This post is going to be an amalgamation of some of the various ideas I’ve had in the last year, I guess. A year ago I thought about writing a post going over some of the representation theory of algebraic groups. This was a fools errand as the year in between taught me.

Instead, I’ve decided to write some posts that give details on the algebraic groups of type A — whatever that means at the moment if you haven’t heard it before. There are a couple of reasons why I want to do this: it’s good to work out some examples, I’ll have computations available for later, I eventually would like to have a pretty comprehensive list for algebraic groups of type ABCDEFG so why not start with A.

Since I’m repurposing an old blog, there might be a bit of heterogeneity in the content below. But I now realize that’s totally fine because this is a blog; it doesn’t have to be a treatise, or a textbook account, or have all the details.

**Preliminaries**

Let’s start out with some vocabulary. The objects I want to talk about are certain group schemes. These are objects which you should think of as being both a scheme, and a group. This is the analog in scheme theory of the concept of a Lie group in, say, complex manifold theory. There are problems with this interpretation from the get-go however. For example: how do you multiply a nonclosed generic point by a closed point, what does it mean to multiply two points of a scheme — given that the underlying set of a product is not the product of the underlying sets, and how does this form a group? This is, in my opinion, one of the biggest differences (or problems) one will first encounter when they try to generalize the idea of a Lie group to a scheme.

So how do we get around this problem? Well, we can generalize our definitions. What are the basic properties of a group? They are the existence of an identity, inverses, and the ability to multiply. Since we can’t use points directly, we’ll have to try to capture these properties with morphisms instead.

(1.1) **Definition**:** **A *group scheme over* *a scheme* is a group object in the category of schemes over . This means a group scheme over is a scheme with morphisms , , and such that the following equalities hold:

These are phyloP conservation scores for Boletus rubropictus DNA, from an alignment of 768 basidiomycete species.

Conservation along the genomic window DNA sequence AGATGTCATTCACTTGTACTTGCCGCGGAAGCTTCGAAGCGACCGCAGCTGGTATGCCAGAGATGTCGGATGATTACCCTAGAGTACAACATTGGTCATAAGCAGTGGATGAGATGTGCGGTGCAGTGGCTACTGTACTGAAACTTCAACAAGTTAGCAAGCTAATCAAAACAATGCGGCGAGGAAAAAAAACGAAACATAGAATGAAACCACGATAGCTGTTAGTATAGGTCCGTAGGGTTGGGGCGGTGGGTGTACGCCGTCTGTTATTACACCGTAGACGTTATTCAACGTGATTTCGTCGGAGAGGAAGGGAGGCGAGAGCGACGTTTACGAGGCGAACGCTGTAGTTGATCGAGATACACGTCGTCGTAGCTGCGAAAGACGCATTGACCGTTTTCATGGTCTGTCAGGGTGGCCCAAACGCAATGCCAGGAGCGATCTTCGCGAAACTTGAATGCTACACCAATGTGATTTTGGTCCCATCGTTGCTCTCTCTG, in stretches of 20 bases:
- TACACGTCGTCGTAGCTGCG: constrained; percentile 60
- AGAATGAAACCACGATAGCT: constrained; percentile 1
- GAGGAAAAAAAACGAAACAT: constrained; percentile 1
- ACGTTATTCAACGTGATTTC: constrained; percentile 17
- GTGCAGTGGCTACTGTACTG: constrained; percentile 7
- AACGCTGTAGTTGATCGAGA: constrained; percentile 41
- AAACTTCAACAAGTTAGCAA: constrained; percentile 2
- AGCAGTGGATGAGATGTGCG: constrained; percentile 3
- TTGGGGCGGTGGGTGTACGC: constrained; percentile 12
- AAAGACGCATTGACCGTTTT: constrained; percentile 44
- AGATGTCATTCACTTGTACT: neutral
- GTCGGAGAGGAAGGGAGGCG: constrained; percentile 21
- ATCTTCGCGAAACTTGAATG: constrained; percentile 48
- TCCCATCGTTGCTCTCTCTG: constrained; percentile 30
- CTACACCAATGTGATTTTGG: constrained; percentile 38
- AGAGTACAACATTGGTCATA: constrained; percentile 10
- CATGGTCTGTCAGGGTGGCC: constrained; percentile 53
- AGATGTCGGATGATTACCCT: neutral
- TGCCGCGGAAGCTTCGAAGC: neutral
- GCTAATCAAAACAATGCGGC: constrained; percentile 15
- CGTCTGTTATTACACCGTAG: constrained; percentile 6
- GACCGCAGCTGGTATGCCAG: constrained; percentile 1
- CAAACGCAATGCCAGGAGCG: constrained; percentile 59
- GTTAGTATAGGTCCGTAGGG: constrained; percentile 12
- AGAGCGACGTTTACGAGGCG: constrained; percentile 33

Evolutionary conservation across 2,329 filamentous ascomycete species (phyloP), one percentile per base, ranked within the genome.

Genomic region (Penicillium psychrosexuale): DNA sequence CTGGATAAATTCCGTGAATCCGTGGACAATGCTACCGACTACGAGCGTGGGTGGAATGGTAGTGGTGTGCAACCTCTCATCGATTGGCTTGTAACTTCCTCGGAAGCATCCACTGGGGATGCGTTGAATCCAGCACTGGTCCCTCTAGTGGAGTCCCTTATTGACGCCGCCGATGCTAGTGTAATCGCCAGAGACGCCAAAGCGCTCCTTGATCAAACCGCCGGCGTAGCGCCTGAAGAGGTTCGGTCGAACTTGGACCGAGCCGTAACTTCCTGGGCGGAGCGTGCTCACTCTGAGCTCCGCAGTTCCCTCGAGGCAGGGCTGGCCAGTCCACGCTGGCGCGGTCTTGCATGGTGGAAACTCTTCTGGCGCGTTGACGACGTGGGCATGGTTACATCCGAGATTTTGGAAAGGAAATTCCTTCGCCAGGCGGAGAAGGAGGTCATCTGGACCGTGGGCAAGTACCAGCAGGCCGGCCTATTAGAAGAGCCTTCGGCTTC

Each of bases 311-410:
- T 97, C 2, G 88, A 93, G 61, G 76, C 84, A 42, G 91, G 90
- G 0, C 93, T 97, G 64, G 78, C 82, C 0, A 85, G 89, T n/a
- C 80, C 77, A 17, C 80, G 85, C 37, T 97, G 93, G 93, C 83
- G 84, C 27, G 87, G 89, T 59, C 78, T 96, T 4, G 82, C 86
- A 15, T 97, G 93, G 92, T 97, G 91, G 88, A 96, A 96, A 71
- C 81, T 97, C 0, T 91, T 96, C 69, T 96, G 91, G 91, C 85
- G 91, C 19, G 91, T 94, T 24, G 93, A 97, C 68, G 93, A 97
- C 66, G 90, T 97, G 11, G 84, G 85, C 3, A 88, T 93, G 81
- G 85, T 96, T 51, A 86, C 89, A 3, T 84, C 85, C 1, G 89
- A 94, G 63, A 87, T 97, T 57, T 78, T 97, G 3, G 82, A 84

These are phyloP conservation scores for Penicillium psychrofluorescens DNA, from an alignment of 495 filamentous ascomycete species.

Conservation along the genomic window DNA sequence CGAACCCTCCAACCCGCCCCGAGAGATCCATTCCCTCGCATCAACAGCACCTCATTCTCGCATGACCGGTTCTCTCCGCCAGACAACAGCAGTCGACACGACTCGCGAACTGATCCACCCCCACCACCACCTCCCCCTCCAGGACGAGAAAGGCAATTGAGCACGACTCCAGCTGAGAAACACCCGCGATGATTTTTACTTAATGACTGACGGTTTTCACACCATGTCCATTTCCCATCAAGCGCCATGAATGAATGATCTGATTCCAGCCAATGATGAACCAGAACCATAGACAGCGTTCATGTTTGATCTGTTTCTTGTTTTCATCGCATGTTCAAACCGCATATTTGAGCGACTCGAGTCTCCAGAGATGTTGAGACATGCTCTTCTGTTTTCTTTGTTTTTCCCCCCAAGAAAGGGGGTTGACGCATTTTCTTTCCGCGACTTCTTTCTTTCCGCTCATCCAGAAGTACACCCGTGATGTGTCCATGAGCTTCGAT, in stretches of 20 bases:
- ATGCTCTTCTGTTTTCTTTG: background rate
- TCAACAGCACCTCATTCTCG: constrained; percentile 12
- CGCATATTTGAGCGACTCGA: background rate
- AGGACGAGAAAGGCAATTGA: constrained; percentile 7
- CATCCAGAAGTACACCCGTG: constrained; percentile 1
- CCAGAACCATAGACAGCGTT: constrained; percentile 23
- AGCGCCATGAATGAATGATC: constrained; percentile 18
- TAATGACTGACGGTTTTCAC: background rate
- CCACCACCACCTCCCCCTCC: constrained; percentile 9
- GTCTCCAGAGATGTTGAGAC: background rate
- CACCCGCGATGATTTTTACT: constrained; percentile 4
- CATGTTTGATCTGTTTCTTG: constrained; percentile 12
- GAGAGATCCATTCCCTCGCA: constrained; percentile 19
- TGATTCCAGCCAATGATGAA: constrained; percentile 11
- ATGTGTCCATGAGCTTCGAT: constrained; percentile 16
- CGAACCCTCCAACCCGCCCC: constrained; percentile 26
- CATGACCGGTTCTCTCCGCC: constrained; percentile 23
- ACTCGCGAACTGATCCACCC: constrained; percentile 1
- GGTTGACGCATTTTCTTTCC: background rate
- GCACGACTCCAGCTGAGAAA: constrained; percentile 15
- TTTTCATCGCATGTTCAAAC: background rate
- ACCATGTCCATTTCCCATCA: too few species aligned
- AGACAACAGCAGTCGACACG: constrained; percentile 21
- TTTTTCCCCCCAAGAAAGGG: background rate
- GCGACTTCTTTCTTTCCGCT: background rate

a) (associativity)

b) (inverses)

c) (identity); here is the canonical isomorphism provided by the fibered product.

The examples of group schemes this post will focus on are called split semisimple linear algebraic groups of type A. The type A part may be familiar from other areas of Lie theory — it comes from the root data we associate to our algebraic group. When I say algebraic group, I really just mean a group scheme over , where is some field, and being over is shorthand for being over . But, to handle the simplest case first, we only want to deal with finite dimensional objects. This means we also impose a finite type (read as: finite dimensional) assumption when we speak about algebraic groups. Formally, we have just said:

(1.2) **Definition**: an *algebraic group* is a group scheme of finite type over a field .

Before I talk about *why* these definitions give us the ability to think of a scheme as a group, let me talk a little about its implications in the case is an affine algebraic group (when is a group scheme over an arbitrary scheme , the same conclusions could be made locally when is affine over . I won’t work in this generality. The most general situation I’ll consider is when is affine, and is affine over which, in particular, implies is affine).

Because of the equivalence between commutative rings and affine schemes, we get maps going in the other direction, satisfying the reverse conditions of definition 1.1, whenever we have an affine . The ring associated to an affine group scheme is then called a Hopf algebra.

(1.3) **Definition**: let be a commutative ring. An *Hopf algebra *is an -algebra together with comultiplication, coinversion, and counit maps: , , which satisfy the relations

a) (associativity)

b) (inverses)

c) (identity); here is the canonical isomorphism provided by the tensor product.

We’ll really only need to use Hopf algebras to show some properties of the underlying scheme of the algebraic group we are talking about. Possibly in another post (to be added), I’ll work out an example of how one can work with an algebraic group completely ring/scheme theoretically (but really only a simple one, probably or because I’ve done it before).

Now let’s return to why these properties in particular should capture the group theoretic properties an algebraic group is supposed to have. Often times it’s easier to work directly with the functor defined by the “points” of an algebraic group instead of the algebraic group itself. More generally, every scheme defines a functor , and the group schemes can be identified as those schemes such that this functor factors with the last arrow being the forgetful functor (taking a group to its underlying set).

To see this, look again at the morphisms of definition 1.1. Try to convince yourself that, if these were given on a *set * instead of a scheme , then they would determine the structure of a group. Now observe, via the functor description of a scheme , the same arrows translate into natural transformations of functors